Australasia comprises Australia, New Zealand, and some neighbouring islands (see the section Derivation and definitions). It is used in a number of different contexts including geopolitically, physiogeographically, and ecologically where the term covers several slightly different but related regions.
Charles de Brosses coined the term (as French Australasie) in Histoire des navigations aux terres australes  (1756). He derived it from the Latin for "south of Asia" and differentiated the area from Polynesia (to the east) and the southeast Pacific ( Magellanica). 
In Australia, "Australasia" is considered to be Australia, New Zealand, New Guinea, and the neighbouring islands of the Pacific[ citation needed].
In New Zealand, it means Australia, New Zealand  and former New Zealand dependencies.
Two Merriam-Webster dictionaries online (Collegiate and Unabridged) define Australasia as "Australia, New Zealand, and Melanesia". The American Heritage Dictionary online recognizes two senses in use: one more precise, being similar to the aforementioned senses, and the other broader, loosely covering all of Oceania.
- de Brosses, Charles (1756). Histoire des navigations aux terres Australes. Contenant ce que l'on sçait des moeurs & des productions des contrées découvertes jusqu'à ce jour; & où il est traité de l'utilité d'y faire de plus amples découvertes, & des moyens d'y former un établissement [History of voyages to the Southern Lands. Containing what is known concerning the customes and products...] (in French). Paris: Durand. Retrieved 2013-12-08.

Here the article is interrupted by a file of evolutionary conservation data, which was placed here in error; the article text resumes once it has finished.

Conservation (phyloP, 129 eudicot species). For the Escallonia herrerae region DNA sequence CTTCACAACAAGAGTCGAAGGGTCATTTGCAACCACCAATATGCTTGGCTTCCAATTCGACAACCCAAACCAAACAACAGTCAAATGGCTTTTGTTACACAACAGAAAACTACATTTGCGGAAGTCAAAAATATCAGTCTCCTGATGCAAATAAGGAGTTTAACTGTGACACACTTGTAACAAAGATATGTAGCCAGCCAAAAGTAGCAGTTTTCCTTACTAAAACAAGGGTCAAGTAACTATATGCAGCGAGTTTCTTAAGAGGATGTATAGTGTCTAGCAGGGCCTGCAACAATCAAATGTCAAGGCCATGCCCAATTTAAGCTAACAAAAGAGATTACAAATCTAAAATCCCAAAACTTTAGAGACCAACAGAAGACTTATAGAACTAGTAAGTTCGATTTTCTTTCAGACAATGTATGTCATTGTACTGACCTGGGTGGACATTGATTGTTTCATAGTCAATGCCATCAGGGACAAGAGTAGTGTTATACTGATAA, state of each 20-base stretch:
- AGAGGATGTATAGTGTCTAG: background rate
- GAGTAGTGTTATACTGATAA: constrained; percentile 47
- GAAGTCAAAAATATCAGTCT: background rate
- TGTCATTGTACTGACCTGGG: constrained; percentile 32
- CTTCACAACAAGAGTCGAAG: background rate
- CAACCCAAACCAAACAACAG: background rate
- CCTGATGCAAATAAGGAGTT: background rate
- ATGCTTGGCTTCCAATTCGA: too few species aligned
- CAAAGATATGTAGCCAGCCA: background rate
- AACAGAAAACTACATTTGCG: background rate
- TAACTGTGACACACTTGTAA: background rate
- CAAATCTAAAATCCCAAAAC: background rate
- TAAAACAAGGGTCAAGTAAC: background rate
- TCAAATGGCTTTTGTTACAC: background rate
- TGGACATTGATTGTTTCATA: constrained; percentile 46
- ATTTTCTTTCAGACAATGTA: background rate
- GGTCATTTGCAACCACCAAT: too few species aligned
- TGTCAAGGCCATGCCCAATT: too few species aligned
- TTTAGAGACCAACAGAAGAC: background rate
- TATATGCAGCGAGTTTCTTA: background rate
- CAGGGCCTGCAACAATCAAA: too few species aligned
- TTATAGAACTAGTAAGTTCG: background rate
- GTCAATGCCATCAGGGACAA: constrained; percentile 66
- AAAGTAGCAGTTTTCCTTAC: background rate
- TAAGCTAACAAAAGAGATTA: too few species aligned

- Douglas, Bronwen (2014). Science, Voyages, and Encounters in Oceania, 1511-1850. Palgrave Macmillan. p. 6.
- "Australasia". New Zealand Oxford Dictionary. Oxford University Press. 2005. doi: 10.1093/acref/9780195584516.001.0001. ISBN 9780195584516.
- Richards, Kel (2006). "Australasia". Wordwatch. ABC News Radio. Archived from the original on 2007-03-18. Retrieved 2006-09-30.
- Media related to Australasia at Wikimedia Commons